Much of the discussion during oral arguments on United States v. Home Concrete & Supply LLC before the U.S. Supreme Court Jan. 17 centered on the controversial Treasury Department regulations through which the Internal Revenue Service sought to negate the impact of several recent court rulings (United States v. Home Concrete & Supply LLC, U.S., No. 11-139, argued 1/17/12).
The regulations at issue provide that the extended six-year assessment period for omissions from gross income applies to tax shelter transactions involving overstatements of basis. The regulations, promulgated after the Internal Revenue Service lost several U.S. Tax Court cases on the issue, have been unpopular among many tax practitioners and attacked by taxpayers as unconstitutionally retroactive because Treasury applied it to all tax years for which the assessment period was still open.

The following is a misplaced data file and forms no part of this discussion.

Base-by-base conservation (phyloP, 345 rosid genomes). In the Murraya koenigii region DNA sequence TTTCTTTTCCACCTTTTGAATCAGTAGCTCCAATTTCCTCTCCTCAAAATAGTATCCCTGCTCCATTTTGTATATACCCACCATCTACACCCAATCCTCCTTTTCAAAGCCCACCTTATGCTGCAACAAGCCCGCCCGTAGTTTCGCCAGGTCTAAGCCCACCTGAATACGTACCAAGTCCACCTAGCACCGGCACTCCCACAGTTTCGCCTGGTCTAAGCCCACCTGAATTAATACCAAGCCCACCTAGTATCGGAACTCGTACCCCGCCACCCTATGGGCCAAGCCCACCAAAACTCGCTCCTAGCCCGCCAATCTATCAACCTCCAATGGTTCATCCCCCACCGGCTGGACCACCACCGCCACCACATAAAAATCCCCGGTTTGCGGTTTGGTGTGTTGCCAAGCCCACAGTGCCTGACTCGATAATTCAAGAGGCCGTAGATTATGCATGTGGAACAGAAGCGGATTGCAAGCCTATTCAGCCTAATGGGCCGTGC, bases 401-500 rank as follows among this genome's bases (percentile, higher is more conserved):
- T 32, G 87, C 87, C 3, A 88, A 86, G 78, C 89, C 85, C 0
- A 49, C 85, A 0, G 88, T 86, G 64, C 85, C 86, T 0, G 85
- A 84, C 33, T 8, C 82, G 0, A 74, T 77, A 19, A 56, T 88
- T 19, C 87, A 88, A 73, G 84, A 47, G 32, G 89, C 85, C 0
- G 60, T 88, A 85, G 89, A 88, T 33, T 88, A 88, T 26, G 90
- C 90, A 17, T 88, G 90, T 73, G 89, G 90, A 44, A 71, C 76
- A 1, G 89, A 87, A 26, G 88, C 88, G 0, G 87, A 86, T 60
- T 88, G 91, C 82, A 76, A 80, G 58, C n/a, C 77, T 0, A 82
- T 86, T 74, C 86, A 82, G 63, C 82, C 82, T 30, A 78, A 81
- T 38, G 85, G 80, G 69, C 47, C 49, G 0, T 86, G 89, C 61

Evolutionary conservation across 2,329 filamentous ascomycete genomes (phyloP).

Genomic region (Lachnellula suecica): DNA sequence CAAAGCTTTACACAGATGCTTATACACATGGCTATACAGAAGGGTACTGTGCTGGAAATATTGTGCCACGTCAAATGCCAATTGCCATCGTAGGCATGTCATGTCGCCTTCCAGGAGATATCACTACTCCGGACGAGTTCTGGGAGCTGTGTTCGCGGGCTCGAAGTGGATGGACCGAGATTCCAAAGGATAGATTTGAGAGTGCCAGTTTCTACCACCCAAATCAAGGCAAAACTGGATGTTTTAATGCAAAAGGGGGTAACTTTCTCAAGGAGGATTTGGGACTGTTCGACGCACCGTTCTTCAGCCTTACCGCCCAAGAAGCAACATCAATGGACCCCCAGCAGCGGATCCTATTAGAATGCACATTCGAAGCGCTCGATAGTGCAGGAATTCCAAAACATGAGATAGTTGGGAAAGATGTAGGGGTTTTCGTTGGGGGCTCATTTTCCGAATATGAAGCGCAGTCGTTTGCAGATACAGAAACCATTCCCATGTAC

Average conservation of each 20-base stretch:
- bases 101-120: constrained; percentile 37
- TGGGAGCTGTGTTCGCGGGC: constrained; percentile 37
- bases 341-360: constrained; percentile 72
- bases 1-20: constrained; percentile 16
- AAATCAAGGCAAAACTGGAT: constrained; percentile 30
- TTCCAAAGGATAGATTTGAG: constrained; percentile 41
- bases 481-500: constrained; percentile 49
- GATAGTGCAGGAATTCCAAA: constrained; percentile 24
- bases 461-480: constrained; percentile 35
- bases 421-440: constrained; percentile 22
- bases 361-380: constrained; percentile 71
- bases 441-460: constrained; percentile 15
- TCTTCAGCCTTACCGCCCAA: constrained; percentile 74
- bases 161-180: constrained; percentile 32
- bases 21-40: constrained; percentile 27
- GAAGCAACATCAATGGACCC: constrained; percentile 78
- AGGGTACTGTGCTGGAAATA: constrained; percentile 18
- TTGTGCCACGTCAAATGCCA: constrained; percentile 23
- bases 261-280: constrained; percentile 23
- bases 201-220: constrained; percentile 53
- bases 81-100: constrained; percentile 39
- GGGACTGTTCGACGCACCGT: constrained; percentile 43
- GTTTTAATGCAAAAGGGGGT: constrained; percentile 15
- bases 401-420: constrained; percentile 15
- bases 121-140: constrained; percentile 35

However, at some points during the oral arguments, the justices seemed dismissive of many of the concerns raised by the taxpayers in challenging the regulation. For example, Justice Antonin Scalia said he was not sure the presumption against retroactivity applied to the regulation.
Home Concrete is an appeal of a U.S. Court of Appeals for the Fourth Circuit finding that the use of a tax shelter transaction that operated by overstating the taxpayer's basis in goods sold did not constitute an omission from gross income triggering the extended limitations period. The ruling deepened an existing circuit split on the issue. Continue to check back to our blog for coverage on this issue.